Best Buy's shoppers may be holding out on updating their aging smartphones, but they still love their gadgets.

The retailer reported a robust holiday season on Wednesday, topping Wall Street forecasts for sales and profits in the fourth quarter, which sent its stock price soaring hours before the opening bell.

Shares ended the day up 14 percent at $68.82.

Holiday-period sales at the Richfield-based company rose 3 percent compared with the same period a year ago, blowing past the 2 percent estimate most had expected.

Shoppers showed strong demand for gaming, appliances, smartphones and wearables such as headphones, Fitbits and smartwatches.

Net income was $735 million, or $2.69 a share, in the quarter that ended Feb. 2. That was up from $364 million, or $1.23 a share, from the same period a year ago. The big jump came largely from a lower tax bite from changes to the federal law as well as a more favorable mix of high-margin products.

When adjusting for one-time costs, the company reported that earnings per share jumped 12 percent to $2.72, much higher than the $2.56 that analysts had predicted.

Results from the nation's largest consumer electronics company helped to ease concerns that consumers might have been less willing to spend following a recent downbeat report from the U.S. Commerce Department.

Other retailers — including Walmart, Lowe's, Macy's and the parent company of TJ Maxx and Marshalls — also have turned in strong earnings for holiday quarters. Target reports earnings on Tuesday.

Without offering specifics, Best Buy Chief Executive Hubert Joly said sales during the winter gift-giving season followed the "black November" pattern. Consumers took advantage of early deals ahead of the post-Thanksgiving Black Friday frenzy and continued to shop.

"We saw our customers increasingly interact with us over all of our channels," Joly said in a morning conference call with analysts.

Fourth-quarter results account for more than half of annual profits and more than a third of revenue at Best Buy.

Total revenue fell 3.7 percent to $14.8 billion during the quarter, but still beat expectations of $14.7 billion.

The company stressed that the fiscal year was a week shorter than last year, a swing of about $760 million in revenue and about 20 cents in adjusted earnings in the fourth quarter.

The company also took a hit after shuttering its 257 Best Buy Mobile stores as well as a dozen large-format stores during the year.

Sales of mobile phones declined in the quarter, which company leaders said reflects a general maturation of the market as well as consumers' reluctance to replace current models with more expensive ones.

Online sales continue to be a strong spot for the company. Nearly 22 percent of all sales came from digital shoppers, Joly said. For the quarter, online sales jumped 9 percent.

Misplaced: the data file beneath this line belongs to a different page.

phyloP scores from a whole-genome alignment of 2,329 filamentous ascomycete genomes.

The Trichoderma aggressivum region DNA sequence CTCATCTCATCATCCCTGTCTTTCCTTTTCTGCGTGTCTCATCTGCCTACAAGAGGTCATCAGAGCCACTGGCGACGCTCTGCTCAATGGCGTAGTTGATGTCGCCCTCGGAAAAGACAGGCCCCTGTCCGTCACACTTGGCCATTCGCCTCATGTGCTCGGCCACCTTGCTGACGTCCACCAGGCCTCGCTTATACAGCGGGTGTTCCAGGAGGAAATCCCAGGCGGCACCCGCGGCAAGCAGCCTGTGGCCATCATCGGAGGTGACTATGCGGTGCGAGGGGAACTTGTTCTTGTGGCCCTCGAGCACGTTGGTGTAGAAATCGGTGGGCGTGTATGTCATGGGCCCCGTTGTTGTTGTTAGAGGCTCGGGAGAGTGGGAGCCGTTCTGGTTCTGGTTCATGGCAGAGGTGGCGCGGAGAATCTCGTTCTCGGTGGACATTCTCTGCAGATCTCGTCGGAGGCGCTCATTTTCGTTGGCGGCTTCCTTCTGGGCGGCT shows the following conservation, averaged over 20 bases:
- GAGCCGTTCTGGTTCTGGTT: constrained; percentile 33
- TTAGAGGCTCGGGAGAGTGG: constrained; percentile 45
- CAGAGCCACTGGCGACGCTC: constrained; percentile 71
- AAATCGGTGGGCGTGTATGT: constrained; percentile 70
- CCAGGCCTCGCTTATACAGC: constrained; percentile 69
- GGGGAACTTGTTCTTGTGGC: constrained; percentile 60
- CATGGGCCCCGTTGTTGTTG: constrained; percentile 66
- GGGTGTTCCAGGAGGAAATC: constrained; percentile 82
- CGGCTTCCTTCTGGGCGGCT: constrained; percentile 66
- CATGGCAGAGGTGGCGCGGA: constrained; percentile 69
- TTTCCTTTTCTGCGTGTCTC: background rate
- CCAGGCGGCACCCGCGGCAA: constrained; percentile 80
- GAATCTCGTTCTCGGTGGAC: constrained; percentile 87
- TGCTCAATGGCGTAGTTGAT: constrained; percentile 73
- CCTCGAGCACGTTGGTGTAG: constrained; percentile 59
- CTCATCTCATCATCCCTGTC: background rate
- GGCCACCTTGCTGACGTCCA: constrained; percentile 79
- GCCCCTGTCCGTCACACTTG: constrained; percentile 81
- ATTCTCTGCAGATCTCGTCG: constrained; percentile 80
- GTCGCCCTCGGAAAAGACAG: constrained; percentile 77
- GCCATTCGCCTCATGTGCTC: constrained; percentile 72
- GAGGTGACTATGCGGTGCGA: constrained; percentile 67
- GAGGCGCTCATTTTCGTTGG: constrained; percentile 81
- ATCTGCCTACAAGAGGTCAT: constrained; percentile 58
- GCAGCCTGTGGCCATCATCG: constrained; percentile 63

"Best Buy continues to generate increasing traction in its multichannel quest, with both brick-and-mortar and online posting impressive performances" for both the fourth quarter and the full year, Moody's analyst Charlie O'Shea said in a note to investors.

O'Shea said Best Buy's 6.6 percent operating margin reflects "meaningful year-over-year improvement."

It was the seventh consecutive quarter the company has turned in comparable store sales increases of 3 percent or more.

For the year, same-store sales grew 4.8 percent, with a jump of more than 10 percent in online sales growth.

Total annual revenue was almost $42.9 billion, up about 1.7 percent despite the calendar shift. Earnings per share were up 20 percent to $5.20.

It was a busy year for expanding into new markets and accelerating the rollout of successful small-scale pilots.

During the year, the company purchased GreatCall, a digital monitoring and emergency call service aimed at keeping older adults safe in their homes. At $800 million in cash, it was the retailer's largest-ever acquisition into a market that will grow in the decades ahead as the baby boom generation grows older.

Best Buy also launched a subscription service called Total Tech Support, which gives consumers unlimited help in stores, online or over the phone for about $200 a year.

The company said it now has more than 1 million subscribers to the program, which relies on Geek Squad staff. Best Buy also said it has beefed up staff for its free in-home adviser services, growing from 300 to more than 530 people.

When consumers use these services, they often end up making purchases that bring in higher revenue and gross profits than online or in-store purchases, Joly said.

Piper Jaffray senior research analyst Peter Keith noted that Best Buy met its long-term targets two years early and came in at the high end of its guidance.

Keith believes the retailer has "a highly favorable outlook" given its success with programs that serve an aging population as well as services that help consumers keep their gadgets working — and working together.

Computers and mobile phones still comprise about half of Best Buy's sales. For that reason, analyst Camilla Yanushevsky of CFRA Research, sees rough waters ahead. The firm downgraded Best Buy shares from a hold rating to a sell.

Yanushevsky expects profit margins to be under pressure through fiscal year 2021. The market for phones "approaches oversaturation," she said, while Apple continues to expand distribution and competition from Amazon intensifies.

Meanwhile, Joly said he expects a "positive consumer environment" in 2019 and that there are plenty of exciting products in the pipeline. He noted that the U.S. retail market size of "internet of things" connected hardware is forecast to triple by 2025.

For the year ahead, the company projected sales to grow 0.5 percent to 2.5 percent. It estimates adjusted earnings of $5.45 to $5.65 per share for the fiscal year.